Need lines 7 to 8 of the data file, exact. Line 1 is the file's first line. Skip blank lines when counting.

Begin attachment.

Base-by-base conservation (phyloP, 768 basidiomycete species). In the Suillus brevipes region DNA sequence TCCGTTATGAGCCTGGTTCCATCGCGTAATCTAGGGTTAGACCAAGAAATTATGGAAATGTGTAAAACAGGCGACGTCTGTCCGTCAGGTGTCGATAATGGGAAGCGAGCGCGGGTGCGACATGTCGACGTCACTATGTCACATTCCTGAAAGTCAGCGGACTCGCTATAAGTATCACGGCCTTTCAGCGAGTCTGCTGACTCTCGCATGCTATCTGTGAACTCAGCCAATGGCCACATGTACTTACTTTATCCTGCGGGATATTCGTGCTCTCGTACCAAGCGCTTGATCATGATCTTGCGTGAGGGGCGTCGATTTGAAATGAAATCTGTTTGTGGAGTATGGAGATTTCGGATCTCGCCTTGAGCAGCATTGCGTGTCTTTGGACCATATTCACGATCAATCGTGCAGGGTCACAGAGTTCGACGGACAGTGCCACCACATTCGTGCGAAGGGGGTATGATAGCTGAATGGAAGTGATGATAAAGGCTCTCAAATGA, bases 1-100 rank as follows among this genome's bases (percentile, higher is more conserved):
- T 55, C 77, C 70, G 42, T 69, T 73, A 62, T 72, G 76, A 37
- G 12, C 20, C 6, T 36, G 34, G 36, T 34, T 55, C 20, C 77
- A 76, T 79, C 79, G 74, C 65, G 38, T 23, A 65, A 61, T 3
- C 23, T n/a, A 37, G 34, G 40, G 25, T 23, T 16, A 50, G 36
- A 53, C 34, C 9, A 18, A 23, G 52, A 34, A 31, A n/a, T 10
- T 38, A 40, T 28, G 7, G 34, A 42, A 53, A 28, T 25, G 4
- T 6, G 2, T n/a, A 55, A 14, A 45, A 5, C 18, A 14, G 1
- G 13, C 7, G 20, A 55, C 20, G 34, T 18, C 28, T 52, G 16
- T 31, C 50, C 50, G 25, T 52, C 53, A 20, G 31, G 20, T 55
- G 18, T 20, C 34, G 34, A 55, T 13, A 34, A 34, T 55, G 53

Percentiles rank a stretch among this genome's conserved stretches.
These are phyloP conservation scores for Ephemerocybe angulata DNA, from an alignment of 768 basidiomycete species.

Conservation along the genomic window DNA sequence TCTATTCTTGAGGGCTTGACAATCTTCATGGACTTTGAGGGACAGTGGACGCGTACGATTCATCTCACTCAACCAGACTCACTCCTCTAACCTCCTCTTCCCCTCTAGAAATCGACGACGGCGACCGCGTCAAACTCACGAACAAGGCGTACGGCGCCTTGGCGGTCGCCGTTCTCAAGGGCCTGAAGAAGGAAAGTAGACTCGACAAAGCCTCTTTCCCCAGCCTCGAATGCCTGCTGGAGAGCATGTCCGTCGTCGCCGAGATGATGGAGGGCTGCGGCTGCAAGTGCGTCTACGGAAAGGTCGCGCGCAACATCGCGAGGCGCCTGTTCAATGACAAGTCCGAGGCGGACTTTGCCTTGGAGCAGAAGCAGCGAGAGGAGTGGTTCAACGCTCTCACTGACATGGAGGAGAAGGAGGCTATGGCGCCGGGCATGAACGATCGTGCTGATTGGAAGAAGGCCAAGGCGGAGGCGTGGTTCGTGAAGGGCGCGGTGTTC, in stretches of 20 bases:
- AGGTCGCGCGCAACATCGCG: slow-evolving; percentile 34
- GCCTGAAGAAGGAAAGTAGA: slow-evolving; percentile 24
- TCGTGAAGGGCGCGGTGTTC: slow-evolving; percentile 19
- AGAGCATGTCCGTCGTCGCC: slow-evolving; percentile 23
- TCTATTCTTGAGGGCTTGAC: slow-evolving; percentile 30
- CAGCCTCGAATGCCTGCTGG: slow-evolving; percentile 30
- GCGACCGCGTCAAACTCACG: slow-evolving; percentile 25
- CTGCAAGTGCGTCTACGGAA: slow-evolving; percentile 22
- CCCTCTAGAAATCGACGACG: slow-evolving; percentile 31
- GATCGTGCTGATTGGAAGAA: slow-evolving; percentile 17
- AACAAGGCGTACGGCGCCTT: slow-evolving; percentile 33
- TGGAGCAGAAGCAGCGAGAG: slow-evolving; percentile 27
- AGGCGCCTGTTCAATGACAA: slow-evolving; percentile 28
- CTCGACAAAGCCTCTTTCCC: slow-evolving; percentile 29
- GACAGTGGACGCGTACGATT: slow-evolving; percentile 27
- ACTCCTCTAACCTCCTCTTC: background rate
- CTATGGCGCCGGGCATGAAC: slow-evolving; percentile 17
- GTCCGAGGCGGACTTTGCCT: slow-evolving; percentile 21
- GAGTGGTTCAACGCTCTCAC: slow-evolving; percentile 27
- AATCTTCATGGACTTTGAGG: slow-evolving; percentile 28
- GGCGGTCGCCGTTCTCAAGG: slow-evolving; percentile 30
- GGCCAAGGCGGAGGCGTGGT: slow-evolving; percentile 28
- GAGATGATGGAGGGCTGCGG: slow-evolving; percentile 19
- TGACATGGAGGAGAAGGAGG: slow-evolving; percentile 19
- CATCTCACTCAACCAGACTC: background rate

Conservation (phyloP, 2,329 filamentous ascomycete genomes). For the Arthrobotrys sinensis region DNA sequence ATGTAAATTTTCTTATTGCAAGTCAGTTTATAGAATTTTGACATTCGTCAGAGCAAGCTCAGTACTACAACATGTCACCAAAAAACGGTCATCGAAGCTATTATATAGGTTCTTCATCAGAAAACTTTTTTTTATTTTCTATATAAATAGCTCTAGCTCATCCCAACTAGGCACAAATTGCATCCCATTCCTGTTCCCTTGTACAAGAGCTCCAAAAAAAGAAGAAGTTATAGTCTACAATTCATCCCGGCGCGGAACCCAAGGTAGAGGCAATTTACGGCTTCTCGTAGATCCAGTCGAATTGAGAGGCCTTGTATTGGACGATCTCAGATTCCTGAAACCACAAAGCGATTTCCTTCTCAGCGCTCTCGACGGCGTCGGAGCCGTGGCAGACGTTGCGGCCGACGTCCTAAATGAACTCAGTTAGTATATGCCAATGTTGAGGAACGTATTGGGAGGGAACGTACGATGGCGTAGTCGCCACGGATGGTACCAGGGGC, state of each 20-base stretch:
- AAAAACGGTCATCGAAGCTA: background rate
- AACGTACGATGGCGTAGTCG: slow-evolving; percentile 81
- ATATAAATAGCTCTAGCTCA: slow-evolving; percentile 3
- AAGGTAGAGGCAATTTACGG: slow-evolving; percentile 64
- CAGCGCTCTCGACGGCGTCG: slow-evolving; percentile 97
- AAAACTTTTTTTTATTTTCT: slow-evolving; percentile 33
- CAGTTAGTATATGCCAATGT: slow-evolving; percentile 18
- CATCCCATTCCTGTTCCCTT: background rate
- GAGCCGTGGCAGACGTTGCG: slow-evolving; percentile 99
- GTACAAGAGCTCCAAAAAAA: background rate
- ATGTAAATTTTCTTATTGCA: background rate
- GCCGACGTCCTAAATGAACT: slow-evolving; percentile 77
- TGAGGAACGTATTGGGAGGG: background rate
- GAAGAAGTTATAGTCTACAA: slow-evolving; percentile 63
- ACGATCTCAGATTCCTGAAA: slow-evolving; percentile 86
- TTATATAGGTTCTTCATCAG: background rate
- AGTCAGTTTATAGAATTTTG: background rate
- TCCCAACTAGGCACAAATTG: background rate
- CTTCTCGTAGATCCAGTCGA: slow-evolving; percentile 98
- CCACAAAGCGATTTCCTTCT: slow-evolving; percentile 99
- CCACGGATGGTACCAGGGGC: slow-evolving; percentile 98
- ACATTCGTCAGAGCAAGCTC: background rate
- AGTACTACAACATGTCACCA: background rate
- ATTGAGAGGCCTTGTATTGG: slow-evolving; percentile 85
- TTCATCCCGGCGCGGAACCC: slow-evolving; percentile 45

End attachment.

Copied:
- T 38, A 40, T 28, G 7, G 34, A 42, A 53, A 28, T 25, G 4
- T 6, G 2, T n/a, A 55, A 14, A 45, A 5, C 18, A 14, G 1